First Day In The Classroom At Sukma

by | Oct 3, 2017

“Every child deserves a champion. An adult who will never give up on them, who understands the power of connection, and insists that they boom the best that they can possibly be.” – Rita Pierson.

This is a saying that stayed with me when I watched this TED Talk some time ago. It reinforced my idea that every child should get a better quality education. But at that point, I asked myself ‘what is better quality’? Does it mean a better syllabus or better teachers? Even as I was thinking about this, I feel that at a young age, it is the person, a teacher who influences a child, and inspires them to find their potential. Teachers play an important role in everyone’s life, and this depends heavily on how a teacher builds his/her relation with a student, to inspire them towards a bright future. Without building this relationship, understanding the mindset of a child is difficult.

Another quote by Rita Pierson is, “Kids don’t learn anything from a person they don’t like.”

Why am I telling you all this? Because the year in front of me puts me in the role of a teacher for 500 children, in a public residential school in Sukma, Chhattisgarh. After reaching Sukma, I first took some time to clear my mind of all the news of left-wing extremism and lurking danger in the area. I internalized that this place I will stay in will be dangerous, but one has to live up to the challenge.

We at Shiksharth (the organization I have been placed as part of the India Fellow Program), focuses on the education of the tribal children of the area and the community engagement required amidst the parents for the same. We are a group of 5 young people who will be working in the residential schools (called pota cabins here), one in each pota cabin. I have been assigned a place called Burdi which is 20kms from the town of Sukma. Pota cabin is a government residential school made of bamboo. Initially these constructions were made to hide the people whenever there is a conflict situation, but later on, these constructions have been used for the purpose of education because originally schools were blasted during conflicts.

On my first day in the school, I entered as the kids were on their way to have their breakfast and a few of them, seeing me, wished me ‘good morning sir’. Listening to the word ‘sir’ left an impression on me, as no one had ever called me that before.  My first class was with the 6th standard students, and as I saw 40 of them look at me, I realized how nervous I was. A small introduction from me brought out several questions from the children – they were excited to get to know as much about me as they could, Like They asked what is my surname for which I did not answered, apart from that they asked where did I came from, what I used to do in my place, which places I have seen until now and how to do the people there look like.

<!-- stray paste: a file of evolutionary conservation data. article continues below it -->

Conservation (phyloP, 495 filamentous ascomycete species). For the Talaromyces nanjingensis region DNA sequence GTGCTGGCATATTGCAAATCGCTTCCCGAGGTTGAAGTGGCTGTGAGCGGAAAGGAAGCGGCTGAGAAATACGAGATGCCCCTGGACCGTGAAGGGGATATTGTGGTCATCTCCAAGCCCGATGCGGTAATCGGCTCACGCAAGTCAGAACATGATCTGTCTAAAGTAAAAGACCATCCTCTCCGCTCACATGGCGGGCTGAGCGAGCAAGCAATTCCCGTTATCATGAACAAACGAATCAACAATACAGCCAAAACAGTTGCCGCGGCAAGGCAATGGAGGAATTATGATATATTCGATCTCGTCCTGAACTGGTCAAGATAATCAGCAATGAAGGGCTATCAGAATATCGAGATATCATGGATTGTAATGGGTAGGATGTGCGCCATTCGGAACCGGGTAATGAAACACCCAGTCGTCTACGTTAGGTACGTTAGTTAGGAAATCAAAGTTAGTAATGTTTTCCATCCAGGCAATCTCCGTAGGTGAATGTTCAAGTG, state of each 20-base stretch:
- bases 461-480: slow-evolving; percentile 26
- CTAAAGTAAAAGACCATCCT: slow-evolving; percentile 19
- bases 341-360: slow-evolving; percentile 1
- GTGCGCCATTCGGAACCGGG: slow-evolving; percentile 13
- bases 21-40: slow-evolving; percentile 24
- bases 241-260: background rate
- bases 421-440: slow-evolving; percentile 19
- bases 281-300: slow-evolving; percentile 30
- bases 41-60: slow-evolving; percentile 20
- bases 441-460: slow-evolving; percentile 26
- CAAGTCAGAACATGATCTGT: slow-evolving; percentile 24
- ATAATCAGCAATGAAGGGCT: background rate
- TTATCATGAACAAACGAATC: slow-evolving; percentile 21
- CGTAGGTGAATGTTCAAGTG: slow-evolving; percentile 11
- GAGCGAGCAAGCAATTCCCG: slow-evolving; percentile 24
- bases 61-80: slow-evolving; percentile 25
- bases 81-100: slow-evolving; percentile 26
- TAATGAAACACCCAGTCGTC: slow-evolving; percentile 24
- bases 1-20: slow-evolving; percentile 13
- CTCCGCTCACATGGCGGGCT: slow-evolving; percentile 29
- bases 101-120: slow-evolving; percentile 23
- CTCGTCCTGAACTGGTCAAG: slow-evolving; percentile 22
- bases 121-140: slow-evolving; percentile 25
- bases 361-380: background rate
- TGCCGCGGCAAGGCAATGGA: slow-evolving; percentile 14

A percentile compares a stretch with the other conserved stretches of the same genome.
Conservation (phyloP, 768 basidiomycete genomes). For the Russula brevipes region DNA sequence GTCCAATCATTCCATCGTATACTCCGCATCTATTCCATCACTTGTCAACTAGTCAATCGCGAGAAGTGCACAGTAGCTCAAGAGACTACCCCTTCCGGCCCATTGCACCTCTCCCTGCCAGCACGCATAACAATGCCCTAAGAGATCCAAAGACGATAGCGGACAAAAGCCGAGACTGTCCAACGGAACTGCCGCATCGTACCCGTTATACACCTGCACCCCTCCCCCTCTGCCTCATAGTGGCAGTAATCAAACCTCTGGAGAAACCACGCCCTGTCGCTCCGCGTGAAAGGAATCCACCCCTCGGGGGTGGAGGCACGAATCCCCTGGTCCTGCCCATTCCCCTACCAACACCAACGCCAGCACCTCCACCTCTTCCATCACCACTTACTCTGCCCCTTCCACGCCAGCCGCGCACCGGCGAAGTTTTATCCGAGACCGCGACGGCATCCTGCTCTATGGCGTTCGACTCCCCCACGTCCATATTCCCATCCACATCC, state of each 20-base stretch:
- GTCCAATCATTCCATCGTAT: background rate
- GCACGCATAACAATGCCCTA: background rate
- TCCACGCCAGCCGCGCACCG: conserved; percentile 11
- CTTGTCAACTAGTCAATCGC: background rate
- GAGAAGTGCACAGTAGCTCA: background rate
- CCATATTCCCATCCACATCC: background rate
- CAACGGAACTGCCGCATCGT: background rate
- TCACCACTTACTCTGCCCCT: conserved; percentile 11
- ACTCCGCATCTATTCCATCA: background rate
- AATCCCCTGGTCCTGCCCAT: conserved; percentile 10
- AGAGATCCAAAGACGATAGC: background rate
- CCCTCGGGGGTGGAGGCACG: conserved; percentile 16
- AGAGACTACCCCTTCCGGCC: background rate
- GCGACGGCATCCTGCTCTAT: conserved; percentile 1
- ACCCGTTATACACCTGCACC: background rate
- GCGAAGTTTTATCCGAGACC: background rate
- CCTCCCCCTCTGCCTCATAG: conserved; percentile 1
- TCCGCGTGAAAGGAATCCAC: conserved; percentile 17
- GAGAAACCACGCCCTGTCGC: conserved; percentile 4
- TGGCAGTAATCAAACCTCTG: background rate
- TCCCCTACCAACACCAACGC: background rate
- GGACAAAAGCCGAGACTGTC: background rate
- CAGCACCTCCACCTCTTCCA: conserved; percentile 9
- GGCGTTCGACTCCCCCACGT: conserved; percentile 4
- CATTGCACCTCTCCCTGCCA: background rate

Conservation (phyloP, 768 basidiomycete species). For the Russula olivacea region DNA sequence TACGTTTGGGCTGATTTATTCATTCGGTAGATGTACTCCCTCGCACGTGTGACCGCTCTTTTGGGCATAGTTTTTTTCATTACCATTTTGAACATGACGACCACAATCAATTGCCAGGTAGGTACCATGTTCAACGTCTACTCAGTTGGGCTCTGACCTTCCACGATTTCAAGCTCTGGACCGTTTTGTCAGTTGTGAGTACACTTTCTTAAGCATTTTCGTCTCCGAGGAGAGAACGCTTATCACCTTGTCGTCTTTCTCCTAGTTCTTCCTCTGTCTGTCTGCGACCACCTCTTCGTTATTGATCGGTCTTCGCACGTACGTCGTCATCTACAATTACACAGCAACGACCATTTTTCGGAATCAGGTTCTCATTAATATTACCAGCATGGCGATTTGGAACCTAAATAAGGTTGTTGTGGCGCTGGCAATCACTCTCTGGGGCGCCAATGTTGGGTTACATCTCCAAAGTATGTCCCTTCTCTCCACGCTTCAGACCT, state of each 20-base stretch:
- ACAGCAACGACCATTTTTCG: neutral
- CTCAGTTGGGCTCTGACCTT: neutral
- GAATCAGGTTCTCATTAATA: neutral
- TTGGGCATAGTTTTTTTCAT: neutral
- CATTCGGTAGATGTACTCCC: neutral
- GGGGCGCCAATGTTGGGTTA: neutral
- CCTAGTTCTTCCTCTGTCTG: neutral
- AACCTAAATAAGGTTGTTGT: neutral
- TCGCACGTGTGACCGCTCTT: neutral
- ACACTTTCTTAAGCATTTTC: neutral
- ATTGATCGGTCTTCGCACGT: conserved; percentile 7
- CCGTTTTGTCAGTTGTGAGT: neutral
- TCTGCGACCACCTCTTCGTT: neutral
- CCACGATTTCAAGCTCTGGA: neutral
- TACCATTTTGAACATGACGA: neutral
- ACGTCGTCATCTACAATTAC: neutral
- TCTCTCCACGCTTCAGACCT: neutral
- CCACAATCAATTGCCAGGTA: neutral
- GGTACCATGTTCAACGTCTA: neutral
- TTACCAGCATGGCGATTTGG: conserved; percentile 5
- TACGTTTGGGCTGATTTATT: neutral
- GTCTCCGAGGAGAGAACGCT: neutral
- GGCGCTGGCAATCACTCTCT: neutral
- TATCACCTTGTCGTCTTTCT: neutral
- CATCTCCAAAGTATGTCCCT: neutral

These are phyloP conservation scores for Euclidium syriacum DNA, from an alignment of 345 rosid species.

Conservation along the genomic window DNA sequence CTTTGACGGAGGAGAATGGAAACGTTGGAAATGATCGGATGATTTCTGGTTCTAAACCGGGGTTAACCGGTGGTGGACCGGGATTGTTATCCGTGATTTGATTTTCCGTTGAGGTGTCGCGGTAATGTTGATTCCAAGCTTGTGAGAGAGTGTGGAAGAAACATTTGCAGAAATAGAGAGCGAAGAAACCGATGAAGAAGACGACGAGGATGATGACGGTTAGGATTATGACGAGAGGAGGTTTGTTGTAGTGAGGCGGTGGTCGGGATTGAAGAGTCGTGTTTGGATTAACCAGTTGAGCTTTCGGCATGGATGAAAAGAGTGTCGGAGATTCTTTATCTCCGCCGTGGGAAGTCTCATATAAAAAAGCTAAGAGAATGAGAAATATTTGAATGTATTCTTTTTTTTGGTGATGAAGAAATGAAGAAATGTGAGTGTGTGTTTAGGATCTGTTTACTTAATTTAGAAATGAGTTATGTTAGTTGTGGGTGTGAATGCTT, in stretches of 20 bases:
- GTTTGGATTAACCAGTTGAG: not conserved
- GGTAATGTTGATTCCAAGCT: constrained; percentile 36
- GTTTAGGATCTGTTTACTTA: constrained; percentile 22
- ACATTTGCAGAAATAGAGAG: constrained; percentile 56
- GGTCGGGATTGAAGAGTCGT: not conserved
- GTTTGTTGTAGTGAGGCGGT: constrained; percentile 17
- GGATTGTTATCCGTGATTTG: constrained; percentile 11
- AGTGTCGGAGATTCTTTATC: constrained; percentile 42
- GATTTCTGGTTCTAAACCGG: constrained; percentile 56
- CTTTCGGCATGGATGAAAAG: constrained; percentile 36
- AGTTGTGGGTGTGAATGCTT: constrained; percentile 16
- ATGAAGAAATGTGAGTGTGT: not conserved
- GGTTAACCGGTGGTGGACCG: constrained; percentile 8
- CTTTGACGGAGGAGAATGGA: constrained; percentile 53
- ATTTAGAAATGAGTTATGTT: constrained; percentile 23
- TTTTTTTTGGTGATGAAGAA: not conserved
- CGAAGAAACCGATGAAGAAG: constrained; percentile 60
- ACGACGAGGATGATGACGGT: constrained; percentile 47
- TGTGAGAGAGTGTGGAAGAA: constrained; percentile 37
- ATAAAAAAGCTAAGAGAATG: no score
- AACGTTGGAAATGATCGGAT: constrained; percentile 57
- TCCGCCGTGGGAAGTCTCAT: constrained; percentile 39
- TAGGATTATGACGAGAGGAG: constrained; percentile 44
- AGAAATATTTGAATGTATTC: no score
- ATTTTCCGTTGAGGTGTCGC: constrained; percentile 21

In the time that I have spent here, I see the teachers working around me and realize that teachers are not given the salaries that they deserve, even in these areas where they are the only bringers of knowledge in remote tribal schools. Whether or not a teacher is good, they usually intend to do good and to help the children with knowledge and learning. Many a times, we classify them as good teachers and bad teachers but that doesn’t take away their importance, especially in areas where the teacher is the only person who can engage the mind of a child in a positive way. In school, I used to be a person sitting on the last bench and making fun of my teachers, even as recent as 2 years ago. Now I see the classroom, standing on the opposite side and thinking about ways to involve children kids everyday, help them learn and how to keep order in the class.

On my first day of becoming a teacher, after the classroom interaction, we played a game to get to know each other better. We wrote what we like the most, what we fear for, and our deepest secret. We mixed all the chits together and had fun reading the secrets of the kids, each with an innocent face. Another thing I understood after some interaction was that the kids are multi-talented and we have to just align them towards their hidden skills. Dancing and singing are the two things which everyone is good at, as it plays a major role in their culture. Aligning the culture and education of a child is the basis of my work here- to develop contextual learning. Its a challenging proposition; it is easy for us to say 1+1 is 2 but explaining how 1+1 is 2 is very difficult, especially where language is not common for everyone.

After spending a month in my new role, and taking a look at the circumstances around me, I’ve grown to respecting teachers immensely. I hope to take forward the patience that will required to help children to find their own potential in the year to come.

For those who would like to see the TED Talk by Rita Pierson, click here

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  1. ifonlyiknew101

    Hi Ravi,

    Glad to know that you are taking on the role of teacher with so much maturity. I do have a question though:Why did you tell them your surname?

    Keep up the good work!

    • Ravi Teja Dhavala

      I didn’t said my surname

  2. Anupama Pain

    So much in month 1! Way to go. Enjoyed reading it :-). Also, it will be great to read about the local culture, community and norms from you as fellows have not worked in south Chattisgarh in the past. This will be a great addition.


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